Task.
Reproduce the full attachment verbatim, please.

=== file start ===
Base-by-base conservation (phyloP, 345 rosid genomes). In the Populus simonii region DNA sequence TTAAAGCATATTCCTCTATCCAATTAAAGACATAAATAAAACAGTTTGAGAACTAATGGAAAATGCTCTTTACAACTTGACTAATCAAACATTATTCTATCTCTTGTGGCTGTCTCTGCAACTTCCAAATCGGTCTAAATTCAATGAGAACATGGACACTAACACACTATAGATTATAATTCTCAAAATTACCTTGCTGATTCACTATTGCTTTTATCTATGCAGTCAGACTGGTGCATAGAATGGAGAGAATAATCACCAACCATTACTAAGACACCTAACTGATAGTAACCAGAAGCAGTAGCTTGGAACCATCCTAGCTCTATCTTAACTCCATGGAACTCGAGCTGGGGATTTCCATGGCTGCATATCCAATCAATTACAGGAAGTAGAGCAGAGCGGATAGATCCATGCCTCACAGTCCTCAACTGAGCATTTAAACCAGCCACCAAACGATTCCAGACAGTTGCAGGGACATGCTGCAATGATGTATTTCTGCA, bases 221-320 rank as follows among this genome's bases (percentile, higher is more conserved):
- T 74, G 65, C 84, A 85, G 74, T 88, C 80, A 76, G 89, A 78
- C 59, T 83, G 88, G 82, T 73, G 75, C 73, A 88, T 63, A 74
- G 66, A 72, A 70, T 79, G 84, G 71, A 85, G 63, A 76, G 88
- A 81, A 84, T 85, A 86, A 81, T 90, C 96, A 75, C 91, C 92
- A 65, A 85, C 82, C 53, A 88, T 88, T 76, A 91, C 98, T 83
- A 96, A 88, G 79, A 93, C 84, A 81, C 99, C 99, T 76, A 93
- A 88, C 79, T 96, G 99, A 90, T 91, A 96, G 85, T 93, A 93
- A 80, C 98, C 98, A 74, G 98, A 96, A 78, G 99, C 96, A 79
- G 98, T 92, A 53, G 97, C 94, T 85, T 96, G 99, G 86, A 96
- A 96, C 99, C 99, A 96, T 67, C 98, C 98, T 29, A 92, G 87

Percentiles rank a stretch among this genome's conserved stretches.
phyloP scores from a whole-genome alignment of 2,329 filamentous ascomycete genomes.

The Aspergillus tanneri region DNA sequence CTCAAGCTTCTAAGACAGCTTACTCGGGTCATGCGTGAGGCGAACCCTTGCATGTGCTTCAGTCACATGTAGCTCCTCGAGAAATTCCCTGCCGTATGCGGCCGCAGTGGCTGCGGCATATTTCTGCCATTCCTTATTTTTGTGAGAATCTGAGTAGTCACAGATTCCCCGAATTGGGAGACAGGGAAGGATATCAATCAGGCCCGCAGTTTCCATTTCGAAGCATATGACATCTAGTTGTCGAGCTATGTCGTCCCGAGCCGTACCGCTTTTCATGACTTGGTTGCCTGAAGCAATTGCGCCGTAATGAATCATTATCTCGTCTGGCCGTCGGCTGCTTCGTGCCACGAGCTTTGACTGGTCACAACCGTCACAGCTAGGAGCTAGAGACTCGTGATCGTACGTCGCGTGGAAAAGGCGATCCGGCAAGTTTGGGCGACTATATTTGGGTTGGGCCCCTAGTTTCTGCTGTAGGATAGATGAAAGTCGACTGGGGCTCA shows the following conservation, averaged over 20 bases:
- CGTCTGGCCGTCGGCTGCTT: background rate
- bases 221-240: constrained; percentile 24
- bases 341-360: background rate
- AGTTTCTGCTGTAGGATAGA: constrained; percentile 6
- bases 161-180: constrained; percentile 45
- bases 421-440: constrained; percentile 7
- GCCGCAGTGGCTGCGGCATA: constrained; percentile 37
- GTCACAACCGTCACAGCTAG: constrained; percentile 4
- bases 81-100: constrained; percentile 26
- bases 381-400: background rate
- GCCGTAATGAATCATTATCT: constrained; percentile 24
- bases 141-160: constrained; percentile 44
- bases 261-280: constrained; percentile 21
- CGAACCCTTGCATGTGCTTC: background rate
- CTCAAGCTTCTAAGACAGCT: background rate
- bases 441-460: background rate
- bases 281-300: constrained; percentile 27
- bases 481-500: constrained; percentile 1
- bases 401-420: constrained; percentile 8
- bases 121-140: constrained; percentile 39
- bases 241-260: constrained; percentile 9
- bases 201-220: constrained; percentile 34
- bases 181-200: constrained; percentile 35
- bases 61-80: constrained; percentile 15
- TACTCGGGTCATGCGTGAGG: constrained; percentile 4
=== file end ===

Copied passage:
Base-by-base conservation (phyloP, 345 rosid genomes). In the Populus simonii region DNA sequence TTAAAGCATATTCCTCTATCCAATTAAAGACATAAATAAAACAGTTTGAGAACTAATGGAAAATGCTCTTTACAACTTGACTAATCAAACATTATTCTATCTCTTGTGGCTGTCTCTGCAACTTCCAAATCGGTCTAAATTCAATGAGAACATGGACACTAACACACTATAGATTATAATTCTCAAAATTACCTTGCTGATTCACTATTGCTTTTATCTATGCAGTCAGACTGGTGCATAGAATGGAGAGAATAATCACCAACCATTACTAAGACACCTAACTGATAGTAACCAGAAGCAGTAGCTTGGAACCATCCTAGCTCTATCTTAACTCCATGGAACTCGAGCTGGGGATTTCCATGGCTGCATATCCAATCAATTACAGGAAGTAGAGCAGAGCGGATAGATCCATGCCTCACAGTCCTCAACTGAGCATTTAAACCAGCCACCAAACGATTCCAGACAGTTGCAGGGACATGCTGCAATGATGTATTTCTGCA, bases 221-320 rank as follows among this genome's bases (percentile, higher is more conserved):
- T 74, G 65, C 84, A 85, G 74, T 88, C 80, A 76, G 89, A 78
- C 59, T 83, G 88, G 82, T 73, G 75, C 73, A 88, T 63, A 74
- G 66, A 72, A 70, T 79, G 84, G 71, A 85, G 63, A 76, G 88
- A 81, A 84, T 85, A 86, A 81, T 90, C 96, A 75, C 91, C 92
- A 65, A 85, C 82, C 53, A 88, T 88, T 76, A 91, C 98, T 83
- A 96, A 88, G 79, A 93, C 84, A 81, C 99, C 99, T 76, A 93
- A 88, C 79, T 96, G 99, A 90, T 91, A 96, G 85, T 93, A 93
- A 80, C 98, C 98, A 74, G 98, A 96, A 78, G 99, C 96, A 79
- G 98, T 92, A 53, G 97, C 94, T 85, T 96, G 99, G 86, A 96
- A 96, C 99, C 99, A 96, T 67, C 98, C 98, T 29, A 92, G 87

Percentiles rank a stretch among this genome's conserved stretches.
phyloP scores from a whole-genome alignment of 2,329 filamentous ascomycete genomes.

The Aspergillus tanneri region DNA sequence CTCAAGCTTCTAAGACAGCTTACTCGGGTCATGCGTGAGGCGAACCCTTGCATGTGCTTCAGTCACATGTAGCTCCTCGAGAAATTCCCTGCCGTATGCGGCCGCAGTGGCTGCGGCATATTTCTGCCATTCCTTATTTTTGTGAGAATCTGAGTAGTCACAGATTCCCCGAATTGGGAGACAGGGAAGGATATCAATCAGGCCCGCAGTTTCCATTTCGAAGCATATGACATCTAGTTGTCGAGCTATGTCGTCCCGAGCCGTACCGCTTTTCATGACTTGGTTGCCTGAAGCAATTGCGCCGTAATGAATCATTATCTCGTCTGGCCGTCGGCTGCTTCGTGCCACGAGCTTTGACTGGTCACAACCGTCACAGCTAGGAGCTAGAGACTCGTGATCGTACGTCGCGTGGAAAAGGCGATCCGGCAAGTTTGGGCGACTATATTTGGGTTGGGCCCCTAGTTTCTGCTGTAGGATAGATGAAAGTCGACTGGGGCTCA shows the following conservation, averaged over 20 bases:
- CGTCTGGCCGTCGGCTGCTT: background rate
- bases 221-240: constrained; percentile 24
- bases 341-360: background rate
- AGTTTCTGCTGTAGGATAGA: constrained; percentile 6
- bases 161-180: constrained; percentile 45
- bases 421-440: constrained; percentile 7
- GCCGCAGTGGCTGCGGCATA: constrained; percentile 37
- GTCACAACCGTCACAGCTAG: constrained; percentile 4
- bases 81-100: constrained; percentile 26
- bases 381-400: background rate
- GCCGTAATGAATCATTATCT: constrained; percentile 24
- bases 141-160: constrained; percentile 44
- bases 261-280: constrained; percentile 21
- CGAACCCTTGCATGTGCTTC: background rate
- CTCAAGCTTCTAAGACAGCT: background rate
- bases 441-460: background rate
- bases 281-300: constrained; percentile 27
- bases 481-500: constrained; percentile 1
- bases 401-420: constrained; percentile 8
- bases 121-140: constrained; percentile 39
- bases 241-260: constrained; percentile 9
- bases 201-220: constrained; percentile 34
- bases 181-200: constrained; percentile 35
- bases 61-80: constrained; percentile 15
- TACTCGGGTCATGCGTGAGG: constrained; percentile 4